Q: What are some major trends/technologies/events that will shape the future CIO’s role?
A: Across our research, we’ve identified 10 external trends that will impact the IT function. These trends point to a dramatically different way of doing business across the next five years; a critical implication of this is that CIOs need to start now to get ahead of emerging skills gaps. CIOs will need to transform or grow many key roles within architecture and service management, while also sourcing new-to-world roles -- cloud integration specialist, user-experience experts, technology brokers. Developing and implementing effective workforce strategies now will be critical to enable federal CIOs to source and/or retain the talent required to be successful in transforming how they and their agencies do business.
Q: Any duties/responsibilities today that will be obsolete to future CIOs?
A: [There is] no one cookie cutter answer here – although, traditional "doing" roles are rapidly being externalized. If you, as a CIO, are primarily managing infrastructure operations or ongoing software maintenance, start preparing now for a radical change.
Posted by Camille Tuutti on Nov 15, 2011 at 12:19 PM1 comments
Love the holidays but hate the countless hours spent shopping? Join the club. Forget the anxiety in scurrying around looking for the perfect present; nothing elevates my heart rate like trying to maneuver through jam-packed malls and frenzied crowds. The solution? Online shopping.
However, while it's not as time-consuming as shopping at traditional bricks-and-mortar stores, using your computer as a shopping cart still takes a chunk out of your day. And let’s face it: Most of us spend the majority of our time at work, so a fair amount of holiday shopping happens during business hours. A September 2011 poll by ISACA supports that assumption: With online shopping growing in popularity, nearly one-third of Americans say they will do some Christmas shopping online while at work.
The survey, which polled IT professionals from the private sector, also found that online shoppers will spend 32 hours on average purchasing gifts, with 18 of those spent on a work-supplied device or personally owned device used for work purposes.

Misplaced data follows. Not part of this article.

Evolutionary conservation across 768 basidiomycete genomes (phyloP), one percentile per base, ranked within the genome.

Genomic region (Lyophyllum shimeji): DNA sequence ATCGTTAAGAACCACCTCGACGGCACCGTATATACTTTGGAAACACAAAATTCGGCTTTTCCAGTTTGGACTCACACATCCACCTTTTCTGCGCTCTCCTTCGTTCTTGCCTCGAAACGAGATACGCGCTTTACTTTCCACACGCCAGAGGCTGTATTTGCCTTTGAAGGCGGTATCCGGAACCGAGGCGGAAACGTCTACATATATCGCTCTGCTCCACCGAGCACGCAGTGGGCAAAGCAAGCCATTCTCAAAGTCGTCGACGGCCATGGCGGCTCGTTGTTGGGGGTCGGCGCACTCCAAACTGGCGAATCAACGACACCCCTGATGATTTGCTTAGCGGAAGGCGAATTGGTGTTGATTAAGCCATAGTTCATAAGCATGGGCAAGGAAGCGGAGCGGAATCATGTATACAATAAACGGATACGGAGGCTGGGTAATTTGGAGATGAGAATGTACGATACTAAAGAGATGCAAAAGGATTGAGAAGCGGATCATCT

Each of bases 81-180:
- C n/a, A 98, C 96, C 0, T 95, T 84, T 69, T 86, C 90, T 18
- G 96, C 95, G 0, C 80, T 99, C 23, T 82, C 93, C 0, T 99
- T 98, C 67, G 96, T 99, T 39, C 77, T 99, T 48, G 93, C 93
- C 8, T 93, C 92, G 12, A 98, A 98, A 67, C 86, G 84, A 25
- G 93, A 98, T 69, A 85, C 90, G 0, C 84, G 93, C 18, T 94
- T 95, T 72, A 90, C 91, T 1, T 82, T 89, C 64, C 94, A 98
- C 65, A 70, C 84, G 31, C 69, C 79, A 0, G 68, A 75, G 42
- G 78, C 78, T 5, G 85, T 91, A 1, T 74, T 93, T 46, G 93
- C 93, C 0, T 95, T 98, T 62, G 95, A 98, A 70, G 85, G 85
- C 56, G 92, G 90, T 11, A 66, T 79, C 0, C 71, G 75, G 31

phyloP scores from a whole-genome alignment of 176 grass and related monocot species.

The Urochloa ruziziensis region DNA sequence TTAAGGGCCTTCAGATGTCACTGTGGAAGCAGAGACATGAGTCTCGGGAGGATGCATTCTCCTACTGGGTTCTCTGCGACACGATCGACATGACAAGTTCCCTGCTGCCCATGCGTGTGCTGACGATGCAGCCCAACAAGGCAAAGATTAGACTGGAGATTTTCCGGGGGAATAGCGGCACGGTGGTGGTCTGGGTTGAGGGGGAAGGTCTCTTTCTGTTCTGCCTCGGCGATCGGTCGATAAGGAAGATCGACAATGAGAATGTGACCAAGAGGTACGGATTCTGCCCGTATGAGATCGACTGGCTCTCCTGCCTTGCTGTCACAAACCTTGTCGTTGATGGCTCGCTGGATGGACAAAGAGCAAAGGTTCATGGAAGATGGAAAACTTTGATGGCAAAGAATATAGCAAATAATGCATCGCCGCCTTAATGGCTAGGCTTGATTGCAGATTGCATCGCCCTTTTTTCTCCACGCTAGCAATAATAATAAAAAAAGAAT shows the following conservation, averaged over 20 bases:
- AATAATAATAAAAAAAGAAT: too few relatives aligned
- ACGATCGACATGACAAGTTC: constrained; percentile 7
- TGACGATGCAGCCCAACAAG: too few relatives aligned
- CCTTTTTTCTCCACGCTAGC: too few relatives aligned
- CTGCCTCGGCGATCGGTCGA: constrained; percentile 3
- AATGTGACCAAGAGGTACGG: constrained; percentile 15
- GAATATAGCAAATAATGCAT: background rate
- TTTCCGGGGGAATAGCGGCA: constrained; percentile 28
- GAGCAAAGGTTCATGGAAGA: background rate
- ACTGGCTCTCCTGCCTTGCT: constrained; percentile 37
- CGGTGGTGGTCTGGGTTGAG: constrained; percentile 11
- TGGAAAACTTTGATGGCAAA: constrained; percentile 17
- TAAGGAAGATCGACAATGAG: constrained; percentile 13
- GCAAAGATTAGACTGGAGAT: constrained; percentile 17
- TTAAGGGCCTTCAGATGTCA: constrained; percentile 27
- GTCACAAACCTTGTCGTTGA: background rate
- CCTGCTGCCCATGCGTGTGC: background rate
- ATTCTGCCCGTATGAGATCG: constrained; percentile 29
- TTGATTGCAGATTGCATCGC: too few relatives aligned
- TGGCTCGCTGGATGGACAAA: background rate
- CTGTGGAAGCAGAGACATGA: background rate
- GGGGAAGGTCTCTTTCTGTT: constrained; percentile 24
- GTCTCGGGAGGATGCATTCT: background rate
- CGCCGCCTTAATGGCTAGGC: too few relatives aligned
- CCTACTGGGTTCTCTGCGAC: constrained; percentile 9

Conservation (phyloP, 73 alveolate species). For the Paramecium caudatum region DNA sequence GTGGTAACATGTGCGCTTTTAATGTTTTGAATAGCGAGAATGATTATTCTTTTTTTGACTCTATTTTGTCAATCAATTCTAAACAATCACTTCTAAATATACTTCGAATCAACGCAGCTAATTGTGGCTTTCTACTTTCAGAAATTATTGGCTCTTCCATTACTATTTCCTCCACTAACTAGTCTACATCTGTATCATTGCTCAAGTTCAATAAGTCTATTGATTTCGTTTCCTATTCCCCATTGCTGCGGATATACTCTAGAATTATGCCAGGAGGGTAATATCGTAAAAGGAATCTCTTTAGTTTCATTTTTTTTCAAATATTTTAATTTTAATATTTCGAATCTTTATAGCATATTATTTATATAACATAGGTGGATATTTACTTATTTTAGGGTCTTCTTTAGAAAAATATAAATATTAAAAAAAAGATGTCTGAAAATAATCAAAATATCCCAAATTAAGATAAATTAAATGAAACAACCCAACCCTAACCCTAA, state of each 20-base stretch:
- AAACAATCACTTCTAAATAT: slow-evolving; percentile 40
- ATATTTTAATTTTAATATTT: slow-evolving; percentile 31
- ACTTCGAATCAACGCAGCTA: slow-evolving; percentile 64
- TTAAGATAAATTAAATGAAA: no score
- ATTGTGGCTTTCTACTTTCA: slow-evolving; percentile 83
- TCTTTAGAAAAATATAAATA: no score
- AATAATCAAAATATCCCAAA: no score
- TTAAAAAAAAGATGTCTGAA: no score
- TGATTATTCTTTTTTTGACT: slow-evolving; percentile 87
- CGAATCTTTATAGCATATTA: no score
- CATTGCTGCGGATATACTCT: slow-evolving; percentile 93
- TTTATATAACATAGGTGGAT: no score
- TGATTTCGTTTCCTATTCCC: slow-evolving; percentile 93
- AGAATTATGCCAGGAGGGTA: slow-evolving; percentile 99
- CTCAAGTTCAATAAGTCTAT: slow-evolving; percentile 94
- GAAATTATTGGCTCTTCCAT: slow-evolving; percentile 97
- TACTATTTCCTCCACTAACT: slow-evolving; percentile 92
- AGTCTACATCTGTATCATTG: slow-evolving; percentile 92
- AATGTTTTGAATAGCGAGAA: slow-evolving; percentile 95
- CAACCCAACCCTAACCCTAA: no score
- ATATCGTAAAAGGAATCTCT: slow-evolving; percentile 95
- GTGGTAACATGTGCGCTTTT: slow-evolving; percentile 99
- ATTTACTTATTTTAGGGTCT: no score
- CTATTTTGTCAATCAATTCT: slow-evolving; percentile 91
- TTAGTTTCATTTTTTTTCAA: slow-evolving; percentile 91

Most federal agencies allow limited personal use of work computers, but the operating ethos is to keep waste to a minimum. For example, the Energy Department follows a directive that allows limited personal use of government information technology, as long as it means “de minimis additional expense to the government.” That suggests that it's ok to use your work computer to order from Amazon.com or browse Cooks.com (or similar sites), as long as you're doing it on your own time and not charging your purchases to the government.
With Black Friday and Cyber Monday less than two weeks away, are you planning on doing any online shopping at work? Does your agency have a policy that allows employees to use personal computers for activities such as online shopping? Or do you do your retail therapy after work, the old-fashioned way, at the mall?
Posted by Camille Tuutti on Nov 14, 2011 at 12:19 PM10 comments
Despite the benefits telework promises – from slashing costs to ramping up productivity – many are cynical about this increasingly common way of working, saying managers are turning a blind eye to those who violate the new privileges and policies. Are federal agencies oblivious to the pitfalls of this new way of working? FCW readers seem to think so.